This led Bottinor and her collaborators to suggest that using statins more universally in childhood cancer survivors, instead of only in the population that presents with heart problems, could provide general and increased protection against mortality following a cardiovascular complication later in life.
Additionally, this paper indicates that hypertension—elevated blood pressure—was also associated with an increased risk for heart-related death in childhood cancer survivors. Previously published data demonstrates that if someone who was treated for cancer is hypertensive, their risk for heart disease is magnified compared to someone who is hypertensive but has never been treated for cancer.
Bottinor said that current guidelines from multiple medical associations often include high thresholds regarding who is eligible to receive blood pressure medication, particularly for younger patients, and that these parameters should be adjusted to reduce the risk of long-term heart complications.
“We probably should be lowering that bar for treating hypertension when we’re talking about survivors of childhood cancer because their risk for heart disease is so much higher than the general population,” Bottinor said.
Looking ahead, Bottinor said further research needs to be conducted to better understand the burden of heart health risk factors in younger adults who have been treated for cancer; clinical trials must be activated to investigate whether risk factor modification impacts patient outcomes; and efforts must be implemented to increase general awareness of the risk factors that result following cancer treatment in children and younger adults.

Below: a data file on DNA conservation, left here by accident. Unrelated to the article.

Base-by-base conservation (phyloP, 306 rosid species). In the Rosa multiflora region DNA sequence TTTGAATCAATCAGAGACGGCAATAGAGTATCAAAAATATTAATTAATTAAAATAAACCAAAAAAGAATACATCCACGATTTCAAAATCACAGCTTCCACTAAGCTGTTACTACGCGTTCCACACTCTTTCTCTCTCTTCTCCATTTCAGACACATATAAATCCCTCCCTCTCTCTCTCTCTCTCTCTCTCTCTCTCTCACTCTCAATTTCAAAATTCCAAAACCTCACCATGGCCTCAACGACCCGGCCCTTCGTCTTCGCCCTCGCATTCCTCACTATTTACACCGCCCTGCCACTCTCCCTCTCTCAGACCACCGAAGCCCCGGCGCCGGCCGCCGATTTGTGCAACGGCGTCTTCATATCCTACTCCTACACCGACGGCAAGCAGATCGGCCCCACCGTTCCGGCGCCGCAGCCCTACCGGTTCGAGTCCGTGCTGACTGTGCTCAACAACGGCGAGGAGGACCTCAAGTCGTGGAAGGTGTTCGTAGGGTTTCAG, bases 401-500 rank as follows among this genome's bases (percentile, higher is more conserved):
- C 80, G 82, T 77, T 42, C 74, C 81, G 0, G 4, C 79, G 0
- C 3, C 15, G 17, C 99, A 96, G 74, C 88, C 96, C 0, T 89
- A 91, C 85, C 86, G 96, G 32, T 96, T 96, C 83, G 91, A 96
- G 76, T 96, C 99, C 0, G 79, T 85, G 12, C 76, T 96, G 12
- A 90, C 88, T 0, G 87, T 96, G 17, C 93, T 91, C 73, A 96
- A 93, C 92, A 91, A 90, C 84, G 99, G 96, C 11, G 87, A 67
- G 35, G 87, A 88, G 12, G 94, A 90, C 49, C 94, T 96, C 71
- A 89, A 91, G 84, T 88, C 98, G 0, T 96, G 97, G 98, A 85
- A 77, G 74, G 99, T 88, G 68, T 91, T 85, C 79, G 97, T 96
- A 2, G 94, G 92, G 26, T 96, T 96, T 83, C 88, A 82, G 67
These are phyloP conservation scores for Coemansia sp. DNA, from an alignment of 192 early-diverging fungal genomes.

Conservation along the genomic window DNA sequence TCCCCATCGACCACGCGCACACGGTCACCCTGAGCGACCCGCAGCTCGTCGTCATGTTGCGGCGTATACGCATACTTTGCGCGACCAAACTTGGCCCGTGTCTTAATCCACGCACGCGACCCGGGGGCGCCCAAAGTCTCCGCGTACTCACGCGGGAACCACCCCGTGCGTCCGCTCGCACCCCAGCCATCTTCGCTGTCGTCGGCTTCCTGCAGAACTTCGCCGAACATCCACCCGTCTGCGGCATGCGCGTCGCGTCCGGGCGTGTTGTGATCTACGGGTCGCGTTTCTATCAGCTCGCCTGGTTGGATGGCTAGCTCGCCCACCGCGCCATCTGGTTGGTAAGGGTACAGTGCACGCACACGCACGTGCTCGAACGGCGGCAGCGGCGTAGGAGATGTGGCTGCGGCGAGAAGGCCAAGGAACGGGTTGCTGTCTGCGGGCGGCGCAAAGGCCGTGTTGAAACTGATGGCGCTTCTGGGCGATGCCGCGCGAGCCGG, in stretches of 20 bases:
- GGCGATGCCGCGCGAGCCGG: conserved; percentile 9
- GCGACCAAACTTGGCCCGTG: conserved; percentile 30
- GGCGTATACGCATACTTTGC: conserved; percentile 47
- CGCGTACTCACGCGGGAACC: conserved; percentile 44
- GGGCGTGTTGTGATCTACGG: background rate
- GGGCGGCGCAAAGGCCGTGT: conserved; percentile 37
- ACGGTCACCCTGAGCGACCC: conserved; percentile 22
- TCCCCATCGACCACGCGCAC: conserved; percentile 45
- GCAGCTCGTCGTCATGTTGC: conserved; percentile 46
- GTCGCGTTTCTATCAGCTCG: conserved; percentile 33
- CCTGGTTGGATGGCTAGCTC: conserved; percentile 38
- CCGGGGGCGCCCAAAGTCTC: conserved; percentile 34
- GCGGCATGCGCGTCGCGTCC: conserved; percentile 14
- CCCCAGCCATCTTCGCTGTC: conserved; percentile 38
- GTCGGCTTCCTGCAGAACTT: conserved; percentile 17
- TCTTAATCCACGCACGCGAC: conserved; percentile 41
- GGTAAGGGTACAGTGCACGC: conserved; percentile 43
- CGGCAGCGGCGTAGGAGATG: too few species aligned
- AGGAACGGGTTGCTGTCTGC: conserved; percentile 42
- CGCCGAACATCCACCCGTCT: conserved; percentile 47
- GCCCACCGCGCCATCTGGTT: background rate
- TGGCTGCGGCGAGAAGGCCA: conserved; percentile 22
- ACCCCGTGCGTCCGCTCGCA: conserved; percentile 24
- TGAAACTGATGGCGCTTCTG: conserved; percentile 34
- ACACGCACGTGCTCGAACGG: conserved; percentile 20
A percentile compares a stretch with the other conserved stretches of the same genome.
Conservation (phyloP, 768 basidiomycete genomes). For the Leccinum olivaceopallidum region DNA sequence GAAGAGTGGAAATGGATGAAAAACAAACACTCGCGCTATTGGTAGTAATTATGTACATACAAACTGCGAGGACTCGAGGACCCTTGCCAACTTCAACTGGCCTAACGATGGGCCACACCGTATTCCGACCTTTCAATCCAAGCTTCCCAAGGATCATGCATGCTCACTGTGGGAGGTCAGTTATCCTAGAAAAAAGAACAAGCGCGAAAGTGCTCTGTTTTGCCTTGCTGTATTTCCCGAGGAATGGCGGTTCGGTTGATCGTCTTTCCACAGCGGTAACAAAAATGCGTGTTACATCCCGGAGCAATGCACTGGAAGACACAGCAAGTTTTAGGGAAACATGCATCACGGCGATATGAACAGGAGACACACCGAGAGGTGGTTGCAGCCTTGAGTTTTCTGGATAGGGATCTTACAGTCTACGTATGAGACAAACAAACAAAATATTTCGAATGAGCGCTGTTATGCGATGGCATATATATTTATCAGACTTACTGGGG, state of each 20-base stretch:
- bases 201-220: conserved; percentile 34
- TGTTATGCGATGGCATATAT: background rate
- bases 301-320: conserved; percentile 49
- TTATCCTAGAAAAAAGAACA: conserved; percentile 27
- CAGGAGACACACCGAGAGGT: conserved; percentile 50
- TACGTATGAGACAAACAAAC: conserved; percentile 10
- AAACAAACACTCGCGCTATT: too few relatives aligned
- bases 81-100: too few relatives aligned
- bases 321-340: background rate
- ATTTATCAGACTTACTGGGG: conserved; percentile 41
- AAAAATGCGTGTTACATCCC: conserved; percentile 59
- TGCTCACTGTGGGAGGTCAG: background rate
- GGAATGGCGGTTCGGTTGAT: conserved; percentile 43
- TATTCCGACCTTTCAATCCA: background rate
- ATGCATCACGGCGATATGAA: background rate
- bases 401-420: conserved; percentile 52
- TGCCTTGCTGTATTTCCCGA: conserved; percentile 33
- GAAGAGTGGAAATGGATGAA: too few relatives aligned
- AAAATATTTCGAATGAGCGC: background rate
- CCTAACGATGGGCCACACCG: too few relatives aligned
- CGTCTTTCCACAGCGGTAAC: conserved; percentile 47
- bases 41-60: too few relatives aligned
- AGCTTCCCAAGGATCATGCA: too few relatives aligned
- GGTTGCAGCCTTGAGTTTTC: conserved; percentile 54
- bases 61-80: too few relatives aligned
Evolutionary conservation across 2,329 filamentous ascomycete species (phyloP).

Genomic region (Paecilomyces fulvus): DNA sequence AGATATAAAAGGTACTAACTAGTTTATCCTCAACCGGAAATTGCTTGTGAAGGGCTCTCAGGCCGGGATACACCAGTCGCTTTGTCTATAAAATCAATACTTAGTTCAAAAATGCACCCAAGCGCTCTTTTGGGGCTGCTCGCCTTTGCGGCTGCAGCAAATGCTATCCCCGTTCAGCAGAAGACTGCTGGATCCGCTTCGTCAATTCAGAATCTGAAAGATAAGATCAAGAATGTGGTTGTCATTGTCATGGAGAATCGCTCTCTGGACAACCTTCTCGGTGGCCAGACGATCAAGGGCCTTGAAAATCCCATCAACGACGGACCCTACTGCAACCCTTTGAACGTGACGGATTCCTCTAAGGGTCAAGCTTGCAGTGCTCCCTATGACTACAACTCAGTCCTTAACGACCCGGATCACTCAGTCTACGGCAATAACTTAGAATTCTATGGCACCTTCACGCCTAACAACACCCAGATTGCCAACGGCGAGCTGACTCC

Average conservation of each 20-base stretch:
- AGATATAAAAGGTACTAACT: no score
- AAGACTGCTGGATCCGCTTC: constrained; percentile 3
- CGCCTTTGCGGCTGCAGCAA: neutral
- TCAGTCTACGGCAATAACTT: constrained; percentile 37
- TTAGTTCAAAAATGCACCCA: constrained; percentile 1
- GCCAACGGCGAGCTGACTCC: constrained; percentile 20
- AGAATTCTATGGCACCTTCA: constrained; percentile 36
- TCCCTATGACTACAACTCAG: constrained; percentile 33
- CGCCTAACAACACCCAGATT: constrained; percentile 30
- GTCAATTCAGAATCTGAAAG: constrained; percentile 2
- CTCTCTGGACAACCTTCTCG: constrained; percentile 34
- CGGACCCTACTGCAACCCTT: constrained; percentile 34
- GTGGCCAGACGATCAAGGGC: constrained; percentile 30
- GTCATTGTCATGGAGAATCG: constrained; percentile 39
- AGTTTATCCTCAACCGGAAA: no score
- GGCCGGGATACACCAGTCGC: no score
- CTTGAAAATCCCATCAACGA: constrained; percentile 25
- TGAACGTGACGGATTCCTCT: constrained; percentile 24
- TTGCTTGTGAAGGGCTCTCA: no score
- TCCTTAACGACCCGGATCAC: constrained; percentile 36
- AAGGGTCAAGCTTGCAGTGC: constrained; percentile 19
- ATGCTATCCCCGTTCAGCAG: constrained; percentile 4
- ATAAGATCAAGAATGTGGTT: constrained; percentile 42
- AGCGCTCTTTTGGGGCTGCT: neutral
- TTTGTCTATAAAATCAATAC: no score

The emerging field of cardio-oncology is paving the way for expert, multidisciplinary heart care before, during and after cancer treatment to mitigate adverse effects on cardiovascular health.

More information:
Wendy Bottinor et al, Mortality After Major Cardiovascular Events in Survivors of Childhood Cancer, Journal of the American College of Cardiology (2024). DOI: 10.1016/j.jacc.2023.12.022

Provided by
Virginia Commonwealth University

Childhood cancer survivors at higher risk of death following heart issues: Risk factors should be addressed earlier (2024, February 27)
retrieved 28 February 2024

This document is subject to copyright. Apart from any fair dealing for the purpose of private study or research, no
part may be reproduced without the written permission. The content is provided for information purposes only.

Share this article
Shareable URL
Prev Post
Next Post
Leave a Reply

Your email address will not be published. Required fields are marked *

Read next
Credit: Pixabay/CC0 Public Domain Melanoma, an aggressive form of skin cancer that accounts for 75% of all…
Credit: Unsplash/CC0 Public Domain According to a new study from experts at the University of Michigan Health…
Credit: CC0 Public Domain Cancer is the leading cause of disease-related death in children in most developed…
Credit: Pixabay/CC0 Public Domain A team of international researchers has developed an artificial intelligence…
Need Help?